A combination of high tides and violent surf Friday night on the Balboa Peninsula flooded homes, reduced a sailboat to splinters and prompted several near-death rescues offshore, according to authorities.
The flooding was centered near A Street and East Balboa Boulevard, said Newport Beach police Sgt. Steve Oberon.
The flooding was about knee deep and had reached three blocks inland.
— Ang Grijalva (@angie_shows) July 4, 2020
The swell showed up fast and strong.
In addition to street flooding, the big waves and extreme high tide also flooded the beach parking lot near the Balboa Pier. Lifeguards scrambled through the day with several dangerous rescues.
“All three rescue boats were very busy with several near-death rescues that occurred,” said Newport Beach Lifeguard Skeeter Leeper.
Police were spotted pumping water near Main Street, and witnesses reported that a house near Lifeguard Tower P had flooded. A couple in a golf cart handed out water bottles to people stuck in their cars. A large sailboat that washed ashore at Coronado Street was in splinters, said witness Diane Edmunds.
— Mayor Will O’Neill (@MayorONeill) July 4, 2020
The swell, the biggest of the year so far, was expected to build on Friday but showed up in force. The waves should be even bigger on Saturday, July 4.
Diane Edmonds, a photographer who was out shooting the Wedge, was stuck in traffic for more than an hour, waiting with her car turned off with a line of others as traffic stopped on Friday evening. “Water came up like a lake, that lake turned into a river. The whole pathway was just like a river.”
Edmonds said the water was flowing up from the Newport Harbor, flowing over breakwalls into the streets, and was also coming from the ocean side.
She watched a bulldozer head toward the Wedge, likely to build a berm to protect houses. Some people said a lifeguard tower had been destroyed by waves. Edmonds said the waves were so strong, beachfront houses were getting slammed, something she’s never seen in her years shooting the Wedge.
“Water was going up to houses, big lakes everywhere. A full-on river flowed out to the road and down the streets around Wedge,” she said. “As we left the beach, there was a river of shoes all along the path to Wedge and all the way down the street. I was trying to grab them and match up pairs for anyone looking.”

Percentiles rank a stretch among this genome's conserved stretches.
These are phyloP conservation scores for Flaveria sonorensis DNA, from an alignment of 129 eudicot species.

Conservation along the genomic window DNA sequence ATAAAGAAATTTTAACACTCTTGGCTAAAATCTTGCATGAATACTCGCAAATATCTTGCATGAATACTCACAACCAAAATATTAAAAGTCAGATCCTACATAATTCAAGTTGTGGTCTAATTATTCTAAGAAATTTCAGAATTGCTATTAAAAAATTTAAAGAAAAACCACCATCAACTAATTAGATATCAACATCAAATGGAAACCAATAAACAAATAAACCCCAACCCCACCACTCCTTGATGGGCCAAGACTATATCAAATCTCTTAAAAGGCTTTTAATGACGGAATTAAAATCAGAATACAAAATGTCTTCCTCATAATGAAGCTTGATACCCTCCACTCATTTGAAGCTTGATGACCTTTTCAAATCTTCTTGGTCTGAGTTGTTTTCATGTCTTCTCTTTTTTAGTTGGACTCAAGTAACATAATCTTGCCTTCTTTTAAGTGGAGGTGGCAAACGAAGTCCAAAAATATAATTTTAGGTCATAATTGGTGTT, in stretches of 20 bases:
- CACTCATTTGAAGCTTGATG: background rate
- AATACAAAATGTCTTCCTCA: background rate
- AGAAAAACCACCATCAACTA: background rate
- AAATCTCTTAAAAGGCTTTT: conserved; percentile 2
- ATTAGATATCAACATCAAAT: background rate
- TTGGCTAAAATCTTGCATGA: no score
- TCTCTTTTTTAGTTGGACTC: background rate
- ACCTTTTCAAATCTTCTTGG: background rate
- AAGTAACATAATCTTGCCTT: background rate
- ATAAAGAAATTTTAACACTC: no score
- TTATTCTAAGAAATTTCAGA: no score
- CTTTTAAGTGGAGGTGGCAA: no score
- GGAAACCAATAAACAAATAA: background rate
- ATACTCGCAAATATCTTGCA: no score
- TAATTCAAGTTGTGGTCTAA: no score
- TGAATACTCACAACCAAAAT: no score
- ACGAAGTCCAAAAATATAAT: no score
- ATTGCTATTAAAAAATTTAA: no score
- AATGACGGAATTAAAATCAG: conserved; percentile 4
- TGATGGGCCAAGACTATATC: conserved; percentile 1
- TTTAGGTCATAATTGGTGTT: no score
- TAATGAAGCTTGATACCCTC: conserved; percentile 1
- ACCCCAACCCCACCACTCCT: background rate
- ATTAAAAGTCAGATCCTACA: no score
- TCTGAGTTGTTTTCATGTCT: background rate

The area is prone to flooding when big waves combine with an extreme high tide, which reached 6.7 feet at 8:33 p.m. Waves are expected to be even greater on Saturday, reaching up to 20 feet at the Wedge, with a 6.6-foot tide at 9:15 p.m.
“It’s going to be worse tomorrow night, it’s higher tide. The swell didn’t even peak yet, I can’t image what tomorrow will be like,” she said.
The last time Newport Beach flooded from high tide and big surf was July 12, 2018. However, it was less severe than what the Balboa Peninsula endured Friday, witnesses said.
The beach is shut down for the Fourth of July as well as on Sunday, July 5, a decision local officials made after other Southern California beaches started announcing closures earlier in the week. They feared crowds would flood into Newport Beach during the big swell, and worry heightened after two lifeguards tested positive for coronavirus and several others were forced into quarantine.
Capistrano Beach in Dana Point also was getting battered by the big waves. A concrete beam across the end of the parking lot was broken, said Toni Nelson, who heads a community group called Capo Cares.
“Mother Nature just eating up our parking lot,” she said. “The county has red-marked much of the remaining sidewalk at Capo. It’s broken and undermined and they need to remove it so people don’t get hurt. It’s just so sad to see our little beach disappearing.”
Source: Orange County Register